- Know what you need and want first.
- Give your partner space to consider their feelings.
- Be clear on what you both agree and disagree on.
- Address any differences as a team rather than who’s right or wrong.
Hauser also recommends checking in with each other periodically about your needs and whether expectations are being met or need to be adjusted.
To make sure you’re on the same page, consider the following questions:
- Do you need privacy for self-pleasure?
- How much time do you require for self-pleasure and where will it take place?
- Is there a preferred time of day?
- Is porn use acceptable?
- Are fantasies acceptable?
- Do you want to talk about the details with each other?
There can be a few negative effects associated with masturbation in marriage. Still, you and your partner should maintain an open and honest line of communication with each other and stay committed to what you’ve agreed on.
“You want self-pleasure to be a way to better get to know your body and what feels good, rather than a source of frustration that your partner doesn’t know your body as well as you do,” Hauser says. “Use it as a course of communication, not exclusion.”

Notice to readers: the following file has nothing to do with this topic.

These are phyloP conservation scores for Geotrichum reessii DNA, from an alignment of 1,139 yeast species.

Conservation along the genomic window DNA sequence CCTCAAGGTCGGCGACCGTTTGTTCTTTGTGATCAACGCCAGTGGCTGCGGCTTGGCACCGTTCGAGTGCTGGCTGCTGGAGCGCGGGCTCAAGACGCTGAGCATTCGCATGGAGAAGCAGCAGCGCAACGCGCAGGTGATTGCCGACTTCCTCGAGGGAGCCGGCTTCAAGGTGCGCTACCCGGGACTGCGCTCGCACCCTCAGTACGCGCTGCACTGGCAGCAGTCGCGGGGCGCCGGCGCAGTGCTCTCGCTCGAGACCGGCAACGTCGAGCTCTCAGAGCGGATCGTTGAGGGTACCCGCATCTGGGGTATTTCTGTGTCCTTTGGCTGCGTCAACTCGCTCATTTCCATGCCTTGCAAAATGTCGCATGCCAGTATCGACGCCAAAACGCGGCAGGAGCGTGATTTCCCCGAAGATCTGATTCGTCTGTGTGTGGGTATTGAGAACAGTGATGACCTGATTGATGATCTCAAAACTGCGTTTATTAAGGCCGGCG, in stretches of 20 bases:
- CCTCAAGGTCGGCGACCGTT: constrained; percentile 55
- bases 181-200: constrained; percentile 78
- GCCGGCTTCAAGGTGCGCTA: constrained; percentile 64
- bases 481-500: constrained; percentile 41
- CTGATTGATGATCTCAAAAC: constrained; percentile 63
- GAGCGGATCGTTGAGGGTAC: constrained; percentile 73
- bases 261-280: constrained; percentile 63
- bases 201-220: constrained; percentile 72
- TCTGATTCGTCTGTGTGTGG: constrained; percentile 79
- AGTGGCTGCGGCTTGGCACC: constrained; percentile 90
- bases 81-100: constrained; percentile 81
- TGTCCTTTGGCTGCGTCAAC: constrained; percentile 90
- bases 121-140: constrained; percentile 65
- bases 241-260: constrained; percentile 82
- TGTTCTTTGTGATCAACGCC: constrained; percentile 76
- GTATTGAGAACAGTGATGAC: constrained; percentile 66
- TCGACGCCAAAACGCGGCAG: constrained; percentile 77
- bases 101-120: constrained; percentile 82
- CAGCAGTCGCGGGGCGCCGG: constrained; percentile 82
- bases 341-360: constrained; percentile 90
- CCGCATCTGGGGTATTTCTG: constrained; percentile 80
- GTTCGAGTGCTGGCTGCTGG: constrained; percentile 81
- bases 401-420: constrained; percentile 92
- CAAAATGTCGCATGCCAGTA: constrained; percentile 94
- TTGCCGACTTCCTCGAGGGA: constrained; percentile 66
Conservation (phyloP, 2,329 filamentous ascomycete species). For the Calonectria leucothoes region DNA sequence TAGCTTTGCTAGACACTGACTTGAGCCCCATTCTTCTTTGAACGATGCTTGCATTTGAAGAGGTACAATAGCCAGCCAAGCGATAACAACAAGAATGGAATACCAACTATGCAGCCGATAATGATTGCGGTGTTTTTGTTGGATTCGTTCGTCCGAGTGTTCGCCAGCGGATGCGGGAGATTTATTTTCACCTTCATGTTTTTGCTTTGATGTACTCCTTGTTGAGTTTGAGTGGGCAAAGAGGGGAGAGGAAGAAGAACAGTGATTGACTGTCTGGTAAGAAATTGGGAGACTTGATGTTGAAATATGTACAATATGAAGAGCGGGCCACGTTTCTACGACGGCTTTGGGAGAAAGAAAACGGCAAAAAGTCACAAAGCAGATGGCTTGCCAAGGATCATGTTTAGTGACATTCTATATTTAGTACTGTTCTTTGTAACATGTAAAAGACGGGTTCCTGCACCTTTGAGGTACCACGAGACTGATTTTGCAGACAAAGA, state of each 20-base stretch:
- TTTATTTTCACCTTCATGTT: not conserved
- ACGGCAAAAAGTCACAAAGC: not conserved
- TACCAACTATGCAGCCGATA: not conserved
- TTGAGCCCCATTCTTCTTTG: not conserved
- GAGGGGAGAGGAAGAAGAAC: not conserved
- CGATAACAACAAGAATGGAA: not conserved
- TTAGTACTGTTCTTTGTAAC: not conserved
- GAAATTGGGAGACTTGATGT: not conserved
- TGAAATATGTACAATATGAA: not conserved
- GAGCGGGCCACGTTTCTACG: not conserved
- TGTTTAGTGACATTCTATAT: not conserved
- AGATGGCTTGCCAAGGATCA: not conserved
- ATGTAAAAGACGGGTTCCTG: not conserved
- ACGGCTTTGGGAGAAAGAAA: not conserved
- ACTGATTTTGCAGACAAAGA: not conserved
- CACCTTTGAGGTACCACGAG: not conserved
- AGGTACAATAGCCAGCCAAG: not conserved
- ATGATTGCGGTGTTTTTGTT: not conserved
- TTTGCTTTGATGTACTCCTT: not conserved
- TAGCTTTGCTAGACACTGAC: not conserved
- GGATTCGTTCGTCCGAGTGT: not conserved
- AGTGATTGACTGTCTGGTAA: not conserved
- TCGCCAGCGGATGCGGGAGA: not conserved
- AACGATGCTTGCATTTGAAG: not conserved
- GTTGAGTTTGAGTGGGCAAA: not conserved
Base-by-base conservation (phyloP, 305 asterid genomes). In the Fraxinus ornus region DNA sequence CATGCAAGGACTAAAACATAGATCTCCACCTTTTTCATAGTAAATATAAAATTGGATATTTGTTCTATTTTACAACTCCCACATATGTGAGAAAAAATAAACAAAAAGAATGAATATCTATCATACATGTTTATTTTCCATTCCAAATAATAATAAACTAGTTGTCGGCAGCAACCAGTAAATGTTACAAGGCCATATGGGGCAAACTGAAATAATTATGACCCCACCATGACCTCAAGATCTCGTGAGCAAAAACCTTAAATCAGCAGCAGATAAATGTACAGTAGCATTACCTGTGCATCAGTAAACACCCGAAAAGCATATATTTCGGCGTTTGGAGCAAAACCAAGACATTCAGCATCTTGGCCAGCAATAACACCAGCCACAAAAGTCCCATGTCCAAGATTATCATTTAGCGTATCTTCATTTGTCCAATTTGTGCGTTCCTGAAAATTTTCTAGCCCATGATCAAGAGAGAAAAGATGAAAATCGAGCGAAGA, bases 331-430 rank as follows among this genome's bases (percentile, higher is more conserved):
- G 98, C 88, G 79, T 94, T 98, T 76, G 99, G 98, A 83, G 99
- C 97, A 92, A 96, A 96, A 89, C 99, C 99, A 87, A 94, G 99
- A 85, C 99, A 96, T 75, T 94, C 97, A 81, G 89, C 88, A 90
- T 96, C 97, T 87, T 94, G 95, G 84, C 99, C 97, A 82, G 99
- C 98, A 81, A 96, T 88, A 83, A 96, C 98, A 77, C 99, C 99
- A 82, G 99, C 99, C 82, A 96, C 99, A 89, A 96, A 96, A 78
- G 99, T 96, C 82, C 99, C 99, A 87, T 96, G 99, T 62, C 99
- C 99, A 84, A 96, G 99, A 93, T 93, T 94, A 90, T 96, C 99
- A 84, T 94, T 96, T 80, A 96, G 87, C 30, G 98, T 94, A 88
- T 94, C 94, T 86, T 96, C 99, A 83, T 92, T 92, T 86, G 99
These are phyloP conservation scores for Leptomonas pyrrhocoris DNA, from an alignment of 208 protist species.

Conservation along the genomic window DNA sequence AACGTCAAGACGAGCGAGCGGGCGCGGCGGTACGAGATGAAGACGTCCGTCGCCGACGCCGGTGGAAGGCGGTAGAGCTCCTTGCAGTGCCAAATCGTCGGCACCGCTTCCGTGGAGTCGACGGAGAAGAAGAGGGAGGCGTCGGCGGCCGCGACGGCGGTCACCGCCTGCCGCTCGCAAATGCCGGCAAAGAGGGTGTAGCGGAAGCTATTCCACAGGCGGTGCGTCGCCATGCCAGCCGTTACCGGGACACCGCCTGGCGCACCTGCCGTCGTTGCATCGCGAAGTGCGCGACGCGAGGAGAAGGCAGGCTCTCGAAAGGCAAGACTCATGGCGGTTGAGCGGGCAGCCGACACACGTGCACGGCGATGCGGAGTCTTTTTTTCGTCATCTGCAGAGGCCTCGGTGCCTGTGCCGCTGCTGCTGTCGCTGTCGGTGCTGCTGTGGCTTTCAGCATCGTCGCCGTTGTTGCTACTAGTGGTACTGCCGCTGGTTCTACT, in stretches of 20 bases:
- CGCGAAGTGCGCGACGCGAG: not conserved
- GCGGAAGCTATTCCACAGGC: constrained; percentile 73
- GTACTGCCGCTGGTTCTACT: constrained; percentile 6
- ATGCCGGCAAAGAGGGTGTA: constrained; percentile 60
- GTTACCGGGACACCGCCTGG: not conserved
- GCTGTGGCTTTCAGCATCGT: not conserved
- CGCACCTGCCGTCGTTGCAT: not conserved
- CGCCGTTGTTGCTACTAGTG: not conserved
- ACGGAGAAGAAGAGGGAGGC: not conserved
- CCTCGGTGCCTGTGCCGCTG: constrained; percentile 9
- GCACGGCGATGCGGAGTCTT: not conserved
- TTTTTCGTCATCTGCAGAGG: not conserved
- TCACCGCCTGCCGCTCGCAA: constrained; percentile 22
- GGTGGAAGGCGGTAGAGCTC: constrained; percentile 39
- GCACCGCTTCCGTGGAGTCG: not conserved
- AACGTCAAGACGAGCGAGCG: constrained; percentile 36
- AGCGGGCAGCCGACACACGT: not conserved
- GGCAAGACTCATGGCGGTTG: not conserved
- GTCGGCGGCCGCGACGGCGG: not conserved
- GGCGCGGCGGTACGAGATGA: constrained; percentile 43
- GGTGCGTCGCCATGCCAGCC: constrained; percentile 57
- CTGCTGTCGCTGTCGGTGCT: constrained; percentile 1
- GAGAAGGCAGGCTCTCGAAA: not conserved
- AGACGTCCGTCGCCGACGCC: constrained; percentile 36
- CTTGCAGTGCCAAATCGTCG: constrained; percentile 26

Habit vs. compulsion
Masturbation is a healthy way to explore your relationship with pleasure — but it isn’t a replacement for sexual intimacy with your partner.
While masturbation in marriage can be a healthy sexual activity, there’s a difference between habit and compulsion.
Masturbation addiction is not recognized by the Diagnostic and Statistical Manual of Mental Disorders, 5th edition (DSM-5) as a mental health condition, but it does fall in the category of a compulsive sexual behavior.
When masturbation becomes excessive, it can lead to reduced sexual satisfaction over time and interfere with your relationship and other areas of your life.
Is it better if I don’t fantasize?
While fantasizing is common, particularly among men who often rely on visuals to become aroused, it’s possible for anyone — regardless of gender or sexual orientation — to masturbate without fantasizing.